BOB GARFIELD: Even when there are no brutal dictatorships to bring down, the digital revolution brings skirmishes every hour of every day. Some are obvious – the Mac versus the PC, Kindle versus Nook, the movie industry versus pirates, hackers versus websites, viruses versus your own hard drive. But one of the biggest battlefronts of the Internet is largely out of view. It is the endless clandestine struggle for the strategic high ground on Google. So dominant is the search giant that a placement of a search result on the first page can be the difference between success or failure, in retail sales, and a lot more. For example, one study has shown that one-third of users click only on the top result. Another third clicks on results two through five. If you’re listed somewhere beyond the first page, you will be very lonely. These are differences measured in the billions of dollars. For the rest of this program, we will examine the stakes of and the ongoing guerilla war over what Google called PageRank, and we will examine the art and science of manipulating those rankings, a practice called SEO, search engine optimization. Our journey begins with the most valuable piece of software ever created. It’s called the Google algorithm, and it’s hard to define because, like the National Security Agency budget and the formula for Coke, it is top secret. We know that it ranks search results based on contextual relevance. If you type the words “dog” and “food,” you'll get a lot of results for dog food. But to choose which dog food-related website to list first, Google also counts how many other web pages have linked to it. Those links reflect what the Internet at large thinks is the most relevant site, and their measurement is Google’s special sauce, that and another 200 factors, which the company doesn't publicize and which it tinkers with every single day. The goal of SEO is to exploit what is known about the Google algorithm to improve search rank. This can be as simple and benign as tagging a blog post with keywords embedded in the text or as sinister as rigging the results, which is precisely what JCPenney did in the weeks leading up to Christmas. According to New York Times business reporter David Segal, Penney's was landing at the top of Google results in product category after product category.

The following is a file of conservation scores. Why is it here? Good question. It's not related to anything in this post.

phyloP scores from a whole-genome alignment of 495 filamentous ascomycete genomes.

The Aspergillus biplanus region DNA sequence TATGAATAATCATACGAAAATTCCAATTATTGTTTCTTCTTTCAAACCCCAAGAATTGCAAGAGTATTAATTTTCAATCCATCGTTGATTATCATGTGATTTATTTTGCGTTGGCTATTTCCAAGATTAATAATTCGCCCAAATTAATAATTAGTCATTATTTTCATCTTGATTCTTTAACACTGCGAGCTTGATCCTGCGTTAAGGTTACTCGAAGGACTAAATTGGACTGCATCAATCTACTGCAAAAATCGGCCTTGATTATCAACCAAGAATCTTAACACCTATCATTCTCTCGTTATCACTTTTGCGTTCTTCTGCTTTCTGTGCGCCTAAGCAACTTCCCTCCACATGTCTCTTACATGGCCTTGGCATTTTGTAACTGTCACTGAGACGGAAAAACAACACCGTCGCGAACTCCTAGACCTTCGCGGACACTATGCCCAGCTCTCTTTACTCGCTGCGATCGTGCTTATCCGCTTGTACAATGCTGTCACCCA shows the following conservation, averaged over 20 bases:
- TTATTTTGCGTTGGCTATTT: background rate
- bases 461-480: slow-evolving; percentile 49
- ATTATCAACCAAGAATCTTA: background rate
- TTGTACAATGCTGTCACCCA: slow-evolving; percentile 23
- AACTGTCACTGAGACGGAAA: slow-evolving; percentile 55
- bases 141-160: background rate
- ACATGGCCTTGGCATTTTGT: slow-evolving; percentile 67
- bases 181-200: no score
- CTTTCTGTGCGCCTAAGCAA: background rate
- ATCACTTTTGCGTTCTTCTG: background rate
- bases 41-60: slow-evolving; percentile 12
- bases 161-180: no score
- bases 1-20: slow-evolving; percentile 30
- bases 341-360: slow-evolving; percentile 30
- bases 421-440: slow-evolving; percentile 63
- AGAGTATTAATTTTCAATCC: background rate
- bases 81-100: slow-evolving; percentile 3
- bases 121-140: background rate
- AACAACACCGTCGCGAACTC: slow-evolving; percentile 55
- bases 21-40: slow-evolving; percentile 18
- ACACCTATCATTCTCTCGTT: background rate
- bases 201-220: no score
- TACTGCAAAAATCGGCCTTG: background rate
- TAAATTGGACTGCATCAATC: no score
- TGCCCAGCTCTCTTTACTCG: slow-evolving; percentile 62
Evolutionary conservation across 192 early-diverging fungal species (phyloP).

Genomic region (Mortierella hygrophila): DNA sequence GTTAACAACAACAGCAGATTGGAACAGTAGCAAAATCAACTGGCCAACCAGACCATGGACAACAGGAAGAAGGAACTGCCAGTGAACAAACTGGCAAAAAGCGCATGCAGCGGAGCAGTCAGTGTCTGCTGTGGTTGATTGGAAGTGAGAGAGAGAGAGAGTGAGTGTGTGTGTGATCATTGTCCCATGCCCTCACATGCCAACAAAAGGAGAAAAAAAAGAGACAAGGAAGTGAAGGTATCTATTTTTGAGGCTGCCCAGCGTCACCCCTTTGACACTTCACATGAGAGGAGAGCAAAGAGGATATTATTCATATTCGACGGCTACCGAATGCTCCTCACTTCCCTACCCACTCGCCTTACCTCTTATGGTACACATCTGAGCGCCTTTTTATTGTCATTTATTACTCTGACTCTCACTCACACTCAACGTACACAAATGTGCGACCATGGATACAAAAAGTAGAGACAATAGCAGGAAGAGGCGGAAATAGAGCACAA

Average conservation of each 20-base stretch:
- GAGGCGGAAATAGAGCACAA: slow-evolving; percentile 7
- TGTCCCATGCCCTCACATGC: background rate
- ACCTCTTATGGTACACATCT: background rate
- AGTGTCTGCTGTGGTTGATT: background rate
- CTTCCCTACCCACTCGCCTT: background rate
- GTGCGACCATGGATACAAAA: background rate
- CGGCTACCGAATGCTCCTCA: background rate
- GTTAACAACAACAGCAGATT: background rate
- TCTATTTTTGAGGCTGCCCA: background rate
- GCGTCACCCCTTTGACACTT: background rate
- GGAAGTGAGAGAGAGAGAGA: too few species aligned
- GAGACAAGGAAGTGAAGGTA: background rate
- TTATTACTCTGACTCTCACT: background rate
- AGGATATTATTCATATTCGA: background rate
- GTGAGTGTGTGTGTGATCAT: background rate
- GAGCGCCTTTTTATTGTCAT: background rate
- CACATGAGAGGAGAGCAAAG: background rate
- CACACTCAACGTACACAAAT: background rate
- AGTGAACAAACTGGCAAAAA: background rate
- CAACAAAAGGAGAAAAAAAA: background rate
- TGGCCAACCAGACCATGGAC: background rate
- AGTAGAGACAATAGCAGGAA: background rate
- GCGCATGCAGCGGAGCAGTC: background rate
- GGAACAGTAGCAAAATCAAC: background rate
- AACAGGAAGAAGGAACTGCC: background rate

DAVID SEGAL: For about three months they were turning up number one or sometimes number two for dozens of very valuable search terms, things like “dresses” and “furniture,” really generic commercial terms, and sometimes more obscure things, like “grommet top curtains,” which I wasn't aware of before. But, yeah, there was this massive campaign, and it was very effective.